Print Journalism in the Age of Twitter

Peter Savodnik ’94 once vowed to be a print journalist to the end. He published a long piece about Azerbaijan in the New York Times Magazine earlier this year. His work has appeared with some frequency in the New Yorker, the Atlantic, GQ, and Harper’s Magazine. And just this week Savodnik’s new book, The Interloper: Lee Harvey Oswald Inside the Soviet Union, was released in hard cover and audiobook formats.

Yet despite his impressive résumé in print journalism, the freelance writer has launched a new website, statelessmedia.com, devoted to producing “entertaining, evocative mini-films that deliver news in a way that does not feel like news, in a way that feels like…movies.”

Peter Savodnik

Peter Savodnik, founder of Stateless Media

Operating out of studio apartments, cafés, basements, and bus stations around the world, Savodnik and his fellow Stateless Media journalists have produced “shortreals” about the aftereffects of violence in Sri Lanka and the failed mayoral campaign of Anthony Weiner. They have projects in the works in Berlin, Burma, and sub-Saharan Africa. They are stateless, and their tagline is “There is no where we will not go” in the quest for news.

On Oct. 24 Savodnik returned to his alma mater (in addition to his bachelor’s degree from Middlebury, he also has a master’s in political philosophy from University of Chicago) to speak about Stateless Media and the direction journalism is heading, as the guest for Middlebury’s Meet the Press lecture series.

More than 70 people, including aspiring student-journalists, townspeople, and a handful of Savodnik’s former professors, heard him say he is no longer certain that the problem with print journalism, and the reason why so many newspapers and magazines are folding, is the quality of the reporting. Rather, he said, the problem is the medium itself.

“There is a large audience of people out there who want to read articles, but sadly that audience is shrinking and we are moving toward a place where the very idea of print journalism is going to sound quaint and, I dare say, paradoxical. After all, if journalism is about speaking to everyone, if it’s about engaging with the public, then the medium within which you imagine and construct and disseminate that journalism must be accessible and palatable to that public.”

Words and pictures printed on paper are not as “accessible and palatable” today as short films viewed on computer screens, smart phones, and tablets. That is the reason why a highly sought-after journalist like Savodnik is now chasing page views, Likes, Tweets, and Re-tweets for his 11-minute films on statelessmedia.com.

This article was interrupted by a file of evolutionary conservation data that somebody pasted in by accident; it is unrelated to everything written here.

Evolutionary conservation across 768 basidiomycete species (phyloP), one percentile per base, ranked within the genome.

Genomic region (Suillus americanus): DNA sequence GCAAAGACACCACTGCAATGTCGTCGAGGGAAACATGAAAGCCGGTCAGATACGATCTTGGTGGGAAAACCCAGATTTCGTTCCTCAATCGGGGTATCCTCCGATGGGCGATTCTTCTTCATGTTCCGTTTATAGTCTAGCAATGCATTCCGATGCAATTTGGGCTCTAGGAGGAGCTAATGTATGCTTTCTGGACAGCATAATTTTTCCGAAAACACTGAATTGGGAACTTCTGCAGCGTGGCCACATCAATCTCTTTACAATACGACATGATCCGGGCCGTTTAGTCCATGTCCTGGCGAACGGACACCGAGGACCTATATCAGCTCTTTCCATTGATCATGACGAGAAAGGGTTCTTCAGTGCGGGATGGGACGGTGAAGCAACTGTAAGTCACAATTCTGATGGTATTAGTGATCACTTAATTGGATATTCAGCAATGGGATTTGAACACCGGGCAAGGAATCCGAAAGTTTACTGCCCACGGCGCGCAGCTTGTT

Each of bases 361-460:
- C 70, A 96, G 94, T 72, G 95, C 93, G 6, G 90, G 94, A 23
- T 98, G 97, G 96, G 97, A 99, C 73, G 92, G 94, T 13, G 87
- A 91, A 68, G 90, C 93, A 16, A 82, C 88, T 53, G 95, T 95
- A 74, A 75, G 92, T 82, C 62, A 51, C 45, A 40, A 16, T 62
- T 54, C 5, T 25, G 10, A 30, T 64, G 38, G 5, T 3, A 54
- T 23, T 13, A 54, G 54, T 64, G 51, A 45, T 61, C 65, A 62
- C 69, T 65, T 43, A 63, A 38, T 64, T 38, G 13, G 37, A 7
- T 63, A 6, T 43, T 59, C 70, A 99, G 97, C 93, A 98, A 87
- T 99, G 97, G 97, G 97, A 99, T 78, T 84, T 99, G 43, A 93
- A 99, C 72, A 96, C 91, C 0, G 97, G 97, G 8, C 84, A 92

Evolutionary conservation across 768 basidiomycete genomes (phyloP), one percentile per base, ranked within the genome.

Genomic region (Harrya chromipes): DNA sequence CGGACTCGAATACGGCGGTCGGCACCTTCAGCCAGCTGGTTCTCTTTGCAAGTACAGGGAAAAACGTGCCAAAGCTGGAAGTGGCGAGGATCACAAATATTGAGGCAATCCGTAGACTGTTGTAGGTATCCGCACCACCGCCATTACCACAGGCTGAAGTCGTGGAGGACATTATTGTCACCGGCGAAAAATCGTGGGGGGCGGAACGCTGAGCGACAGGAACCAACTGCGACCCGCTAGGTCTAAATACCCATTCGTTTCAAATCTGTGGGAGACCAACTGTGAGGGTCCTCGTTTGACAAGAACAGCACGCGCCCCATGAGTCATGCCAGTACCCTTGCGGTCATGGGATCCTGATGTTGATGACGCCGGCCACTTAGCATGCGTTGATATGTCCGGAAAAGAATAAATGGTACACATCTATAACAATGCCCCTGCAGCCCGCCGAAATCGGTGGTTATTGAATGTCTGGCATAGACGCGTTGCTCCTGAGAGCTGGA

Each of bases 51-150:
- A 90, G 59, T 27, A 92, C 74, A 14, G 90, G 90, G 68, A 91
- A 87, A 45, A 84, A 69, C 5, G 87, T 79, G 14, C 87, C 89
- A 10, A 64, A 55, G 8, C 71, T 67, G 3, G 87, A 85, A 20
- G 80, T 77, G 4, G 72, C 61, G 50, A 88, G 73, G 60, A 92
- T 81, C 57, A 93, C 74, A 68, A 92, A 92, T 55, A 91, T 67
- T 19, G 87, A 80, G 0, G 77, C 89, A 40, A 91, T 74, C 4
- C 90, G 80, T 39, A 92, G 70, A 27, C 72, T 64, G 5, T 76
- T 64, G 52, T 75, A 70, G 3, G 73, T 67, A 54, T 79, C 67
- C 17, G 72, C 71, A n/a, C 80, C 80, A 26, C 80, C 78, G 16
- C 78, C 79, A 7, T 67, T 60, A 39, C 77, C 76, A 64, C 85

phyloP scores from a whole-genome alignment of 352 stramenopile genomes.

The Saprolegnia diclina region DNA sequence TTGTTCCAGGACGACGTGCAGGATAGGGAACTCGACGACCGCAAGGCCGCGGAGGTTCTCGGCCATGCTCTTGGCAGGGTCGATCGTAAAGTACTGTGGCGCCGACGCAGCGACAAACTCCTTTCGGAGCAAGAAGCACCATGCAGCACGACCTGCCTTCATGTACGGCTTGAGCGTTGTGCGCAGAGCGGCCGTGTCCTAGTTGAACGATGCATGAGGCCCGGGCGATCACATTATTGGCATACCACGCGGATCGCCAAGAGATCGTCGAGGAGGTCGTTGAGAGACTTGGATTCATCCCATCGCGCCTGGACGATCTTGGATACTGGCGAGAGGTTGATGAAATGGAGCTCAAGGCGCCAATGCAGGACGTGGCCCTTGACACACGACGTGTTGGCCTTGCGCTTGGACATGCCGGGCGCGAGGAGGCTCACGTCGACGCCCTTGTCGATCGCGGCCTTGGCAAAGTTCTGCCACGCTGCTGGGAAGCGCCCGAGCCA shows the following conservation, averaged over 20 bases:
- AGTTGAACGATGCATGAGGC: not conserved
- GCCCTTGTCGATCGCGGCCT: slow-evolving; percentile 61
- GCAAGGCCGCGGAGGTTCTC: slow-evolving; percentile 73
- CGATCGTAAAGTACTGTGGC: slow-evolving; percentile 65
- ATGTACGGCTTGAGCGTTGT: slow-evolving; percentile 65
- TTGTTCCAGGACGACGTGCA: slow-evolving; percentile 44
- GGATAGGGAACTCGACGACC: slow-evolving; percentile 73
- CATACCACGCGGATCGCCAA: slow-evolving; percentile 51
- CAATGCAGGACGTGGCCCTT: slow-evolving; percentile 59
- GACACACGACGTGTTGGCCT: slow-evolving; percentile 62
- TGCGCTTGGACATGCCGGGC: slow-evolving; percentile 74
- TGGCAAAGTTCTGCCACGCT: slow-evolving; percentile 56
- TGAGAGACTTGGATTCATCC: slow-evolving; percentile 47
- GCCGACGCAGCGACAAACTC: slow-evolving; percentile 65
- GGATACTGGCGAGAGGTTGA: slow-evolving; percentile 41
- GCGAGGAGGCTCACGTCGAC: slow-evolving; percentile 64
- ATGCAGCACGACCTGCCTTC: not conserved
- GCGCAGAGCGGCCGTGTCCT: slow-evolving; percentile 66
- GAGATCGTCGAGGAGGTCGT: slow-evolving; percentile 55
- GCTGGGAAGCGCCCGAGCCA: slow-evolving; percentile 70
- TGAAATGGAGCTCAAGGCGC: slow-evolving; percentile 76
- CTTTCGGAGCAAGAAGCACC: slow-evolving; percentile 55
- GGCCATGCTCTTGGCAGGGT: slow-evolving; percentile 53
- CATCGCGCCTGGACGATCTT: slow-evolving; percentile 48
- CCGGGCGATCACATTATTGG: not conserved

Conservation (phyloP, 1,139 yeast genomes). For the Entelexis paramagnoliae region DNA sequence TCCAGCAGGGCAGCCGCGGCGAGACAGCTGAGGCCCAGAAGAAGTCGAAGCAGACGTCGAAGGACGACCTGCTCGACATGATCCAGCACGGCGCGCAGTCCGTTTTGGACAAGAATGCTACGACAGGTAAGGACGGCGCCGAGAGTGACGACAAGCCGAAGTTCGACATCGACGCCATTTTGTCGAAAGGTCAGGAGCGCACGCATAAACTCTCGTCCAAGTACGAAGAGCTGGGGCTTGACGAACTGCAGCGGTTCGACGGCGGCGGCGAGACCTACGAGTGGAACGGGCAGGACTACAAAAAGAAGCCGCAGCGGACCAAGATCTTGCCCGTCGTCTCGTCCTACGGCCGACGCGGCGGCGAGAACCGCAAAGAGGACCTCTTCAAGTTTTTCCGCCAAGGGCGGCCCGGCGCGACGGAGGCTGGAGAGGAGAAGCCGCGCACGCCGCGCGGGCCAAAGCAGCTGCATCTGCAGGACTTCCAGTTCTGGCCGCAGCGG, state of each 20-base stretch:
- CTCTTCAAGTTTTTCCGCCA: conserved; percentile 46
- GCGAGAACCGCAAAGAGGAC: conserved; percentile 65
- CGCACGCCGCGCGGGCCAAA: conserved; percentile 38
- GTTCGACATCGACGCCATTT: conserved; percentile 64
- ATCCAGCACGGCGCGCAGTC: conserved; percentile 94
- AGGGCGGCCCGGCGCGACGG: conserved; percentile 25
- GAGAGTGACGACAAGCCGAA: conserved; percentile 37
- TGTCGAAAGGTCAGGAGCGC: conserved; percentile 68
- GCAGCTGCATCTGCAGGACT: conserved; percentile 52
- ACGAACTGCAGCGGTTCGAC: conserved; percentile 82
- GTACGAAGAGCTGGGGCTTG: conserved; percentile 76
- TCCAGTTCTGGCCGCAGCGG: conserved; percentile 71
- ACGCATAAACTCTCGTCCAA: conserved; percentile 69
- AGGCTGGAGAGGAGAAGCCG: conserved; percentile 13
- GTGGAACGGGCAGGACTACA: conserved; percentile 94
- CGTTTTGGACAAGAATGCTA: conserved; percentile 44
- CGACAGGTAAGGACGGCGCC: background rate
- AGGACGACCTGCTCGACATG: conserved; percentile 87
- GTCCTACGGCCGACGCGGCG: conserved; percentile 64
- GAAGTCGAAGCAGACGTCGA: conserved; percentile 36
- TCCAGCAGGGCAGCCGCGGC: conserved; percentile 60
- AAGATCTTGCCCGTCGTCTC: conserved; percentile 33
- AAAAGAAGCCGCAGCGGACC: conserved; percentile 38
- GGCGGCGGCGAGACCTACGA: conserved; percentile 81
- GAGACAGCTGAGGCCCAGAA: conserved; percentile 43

Before taking questions from the audience, the 41-year-old Savodnik related a story about a fellow journalist who, after publishing a piece in the New Republic, noted with satisfaction that the article was getting considerable attention via Twitter and Facebook. Her satisfaction, however, faded when she realized that almost all of the reaction was coming from other journalists.

“Journalists today run the distinct risk of becoming more and more like academics,” Savodnik said. “That is [to say] instead of speaking to the whole world, they are speaking more and more to each other. A more meaningful and more powerful journalism is one that is going to engage more broadly. It’s one that’s not only going to reach a bigger audience, but also speak to that audience much more directly and completely and in a way that captures their attention.”

Middlebury students took Savodnik's message to heart.

Middlebury students took Savodnik’s message to heart.

The two constants for the media of the future, Savodnik said, will be stories that are both immersive and visual — which is exactly what Stateless Media is trying to accomplish.

During the Q and A, Savodnik was asked about the place of Aljazeera America among news media today and his reply may have surprised some in the audience: “Aljazeera doesn’t feel like journalism to me… It scares the bejesus out of anyone who owns stock in an American media company,” he exclaimed. “The problem is they hew to old media patterns – nothing radical – but they have much more money than everyone else” in the media business.

The Meet the Press series at Middlebury, now in its eighth year, will resume in February 2014 (date tba) with former Newsweek columnist and senior editor Jonathan Alter. On April 8, New York Times reporter Rachel Donadio will speak in conjunction with the van de Velde Lecture Series at Middlebury. For information about Meet the Press, go to http://www.middlebury.edu/academics/enam/meetthepress.

 

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